Her Majesty announced her husband’s death at midday yesterday as the Union Flag was lowered to half-mast outside Buckingham Palace, in Downing Street and on public buildings across the UK and Commonwealth.
The Royal Family said in a statement: ‘It is with deep sorrow that Her Majesty The Queen announces the death of her beloved husband, His Royal Highness The Prince Philip, Duke of Edinburgh.
‘His Royal Highness passed away peacefully this morning at Windsor Castle. Further announcements will made in due course. The Royal Family join with people around the world in mourning his loss’.
Children lay flowers outside the front gate at Buckingham Palace in London following the death of Prince Philip
Last night Prince Philip’s children paid homage to their father in pre-recorded interviews with the BBC and described him as a person who ‘treated everybody as an individual and gave them the respect that he felt they were due as individuals.’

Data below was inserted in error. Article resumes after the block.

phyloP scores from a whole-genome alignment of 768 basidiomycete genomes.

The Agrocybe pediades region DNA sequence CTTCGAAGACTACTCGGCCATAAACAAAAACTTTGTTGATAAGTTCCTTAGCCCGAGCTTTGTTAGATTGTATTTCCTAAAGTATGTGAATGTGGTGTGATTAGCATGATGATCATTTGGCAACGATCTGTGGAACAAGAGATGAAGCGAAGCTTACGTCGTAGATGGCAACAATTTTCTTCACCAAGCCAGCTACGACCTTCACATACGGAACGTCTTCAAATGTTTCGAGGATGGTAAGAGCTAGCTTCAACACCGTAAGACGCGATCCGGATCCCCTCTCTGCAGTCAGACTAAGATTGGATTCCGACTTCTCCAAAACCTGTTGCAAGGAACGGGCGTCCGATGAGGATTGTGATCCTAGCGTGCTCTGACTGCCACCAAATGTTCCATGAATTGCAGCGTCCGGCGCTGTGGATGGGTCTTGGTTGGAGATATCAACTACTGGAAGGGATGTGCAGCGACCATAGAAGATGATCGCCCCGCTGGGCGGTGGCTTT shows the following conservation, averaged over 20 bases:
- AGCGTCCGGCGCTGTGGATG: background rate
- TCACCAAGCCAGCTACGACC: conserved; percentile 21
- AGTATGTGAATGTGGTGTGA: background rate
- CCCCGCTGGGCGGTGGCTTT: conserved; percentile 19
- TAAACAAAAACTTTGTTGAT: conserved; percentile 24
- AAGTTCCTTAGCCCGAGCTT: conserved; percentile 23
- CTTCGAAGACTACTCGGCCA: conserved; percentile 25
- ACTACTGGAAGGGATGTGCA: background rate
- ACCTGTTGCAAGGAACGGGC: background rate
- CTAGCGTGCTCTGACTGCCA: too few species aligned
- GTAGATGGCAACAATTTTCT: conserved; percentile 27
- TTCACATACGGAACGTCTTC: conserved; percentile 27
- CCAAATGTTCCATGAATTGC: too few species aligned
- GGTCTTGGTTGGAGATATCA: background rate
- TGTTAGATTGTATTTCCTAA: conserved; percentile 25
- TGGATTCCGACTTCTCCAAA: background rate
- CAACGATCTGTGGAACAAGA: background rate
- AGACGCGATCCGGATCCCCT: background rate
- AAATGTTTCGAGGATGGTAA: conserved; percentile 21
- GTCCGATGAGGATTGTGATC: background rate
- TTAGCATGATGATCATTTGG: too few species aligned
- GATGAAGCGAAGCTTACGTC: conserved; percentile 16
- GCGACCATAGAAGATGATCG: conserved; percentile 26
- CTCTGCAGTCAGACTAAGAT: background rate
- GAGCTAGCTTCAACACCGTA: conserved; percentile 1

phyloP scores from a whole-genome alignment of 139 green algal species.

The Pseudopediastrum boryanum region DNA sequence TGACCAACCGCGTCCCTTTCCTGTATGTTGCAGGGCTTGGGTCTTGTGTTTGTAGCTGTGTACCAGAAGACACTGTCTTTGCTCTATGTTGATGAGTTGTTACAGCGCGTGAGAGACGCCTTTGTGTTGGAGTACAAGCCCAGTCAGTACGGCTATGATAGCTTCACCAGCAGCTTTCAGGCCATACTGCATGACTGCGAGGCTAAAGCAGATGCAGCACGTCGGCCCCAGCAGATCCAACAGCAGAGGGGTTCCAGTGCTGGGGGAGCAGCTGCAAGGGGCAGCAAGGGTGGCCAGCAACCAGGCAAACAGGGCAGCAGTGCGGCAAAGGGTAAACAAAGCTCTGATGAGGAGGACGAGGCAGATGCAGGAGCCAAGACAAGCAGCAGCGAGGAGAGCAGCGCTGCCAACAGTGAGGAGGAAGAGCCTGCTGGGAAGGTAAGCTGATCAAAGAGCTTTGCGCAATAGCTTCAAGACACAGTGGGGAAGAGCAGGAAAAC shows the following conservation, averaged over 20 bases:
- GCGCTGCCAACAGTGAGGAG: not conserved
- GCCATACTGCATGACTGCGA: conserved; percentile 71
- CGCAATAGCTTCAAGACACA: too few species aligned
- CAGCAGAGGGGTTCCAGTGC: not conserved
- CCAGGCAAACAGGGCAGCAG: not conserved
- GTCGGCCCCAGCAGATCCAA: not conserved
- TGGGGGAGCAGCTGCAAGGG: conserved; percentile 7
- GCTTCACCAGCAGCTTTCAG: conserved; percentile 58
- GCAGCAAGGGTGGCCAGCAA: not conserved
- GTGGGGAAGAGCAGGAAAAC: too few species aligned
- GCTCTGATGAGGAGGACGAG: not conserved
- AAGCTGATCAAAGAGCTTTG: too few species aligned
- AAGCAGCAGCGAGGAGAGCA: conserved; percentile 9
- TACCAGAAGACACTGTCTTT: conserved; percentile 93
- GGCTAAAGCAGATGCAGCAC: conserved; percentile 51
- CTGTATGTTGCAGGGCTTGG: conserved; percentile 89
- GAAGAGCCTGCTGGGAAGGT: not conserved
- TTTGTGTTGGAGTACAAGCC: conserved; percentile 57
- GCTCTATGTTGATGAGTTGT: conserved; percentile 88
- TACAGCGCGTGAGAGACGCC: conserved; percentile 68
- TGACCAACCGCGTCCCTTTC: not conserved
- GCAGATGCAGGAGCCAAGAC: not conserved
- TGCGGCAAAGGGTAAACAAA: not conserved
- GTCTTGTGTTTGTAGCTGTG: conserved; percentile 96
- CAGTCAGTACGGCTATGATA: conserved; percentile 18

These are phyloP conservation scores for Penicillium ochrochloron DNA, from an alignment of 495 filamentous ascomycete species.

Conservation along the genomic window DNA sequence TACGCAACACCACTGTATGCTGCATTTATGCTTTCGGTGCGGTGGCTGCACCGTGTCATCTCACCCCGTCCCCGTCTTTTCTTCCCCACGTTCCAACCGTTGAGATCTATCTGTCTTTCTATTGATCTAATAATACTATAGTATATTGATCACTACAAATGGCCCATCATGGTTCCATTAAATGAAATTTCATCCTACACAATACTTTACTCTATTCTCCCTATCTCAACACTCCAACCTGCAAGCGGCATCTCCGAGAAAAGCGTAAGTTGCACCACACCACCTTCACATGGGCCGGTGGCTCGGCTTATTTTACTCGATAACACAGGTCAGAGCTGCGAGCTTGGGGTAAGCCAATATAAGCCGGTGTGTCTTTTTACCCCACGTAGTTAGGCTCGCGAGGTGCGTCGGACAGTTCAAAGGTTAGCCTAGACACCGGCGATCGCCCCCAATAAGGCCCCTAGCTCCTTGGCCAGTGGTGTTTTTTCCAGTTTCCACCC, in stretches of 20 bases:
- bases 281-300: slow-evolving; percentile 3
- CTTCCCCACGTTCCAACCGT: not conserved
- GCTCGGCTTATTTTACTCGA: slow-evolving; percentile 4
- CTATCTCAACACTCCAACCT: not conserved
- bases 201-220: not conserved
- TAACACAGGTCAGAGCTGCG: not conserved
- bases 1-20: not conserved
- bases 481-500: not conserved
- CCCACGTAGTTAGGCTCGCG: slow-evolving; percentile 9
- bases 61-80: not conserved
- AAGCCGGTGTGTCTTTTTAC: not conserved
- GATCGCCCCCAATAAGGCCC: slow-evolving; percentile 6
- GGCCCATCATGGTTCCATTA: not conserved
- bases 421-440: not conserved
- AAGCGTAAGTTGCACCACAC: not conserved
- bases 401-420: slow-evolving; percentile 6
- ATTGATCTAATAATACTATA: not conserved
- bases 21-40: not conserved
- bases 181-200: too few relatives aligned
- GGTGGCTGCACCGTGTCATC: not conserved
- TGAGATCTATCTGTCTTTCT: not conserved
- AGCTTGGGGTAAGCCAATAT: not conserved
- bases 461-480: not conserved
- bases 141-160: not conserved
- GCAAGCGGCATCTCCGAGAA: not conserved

Prince Charles said: ‘Well you know he didn’t suffer fools. So if you said anything that was in any way ambiguous – he’d say ”make up your mind!”.
‘Perhaps it’s made one choose your words carefully. He was very good at showing you how to do things, instruct you in various things.
‘His energy was astonishing, in supporting my mama, and doing it for such a long time, and some extraordinary way being able to go on doing it for so long. What he has done has amounted to an astonishing achievement.’
Meanwhile Princess Anne said: ‘He treated everybody as an individual and gave them the respect that he felt they were due as individuals.
‘As you grew older, there was a lot of talking to you about the things he had done, so you became aware of what else was going on and the things he’d been doing. But there was a huge amount of encouragement to do things and quite a lot of leeway of pushing your own boundaries, which is probably not given to many nowadays, I have to say.
‘I think I will best remember him as always being there.And a person you could bounce off ideas, but if you were having problems you could always go to him and know that he would listen and try to help.’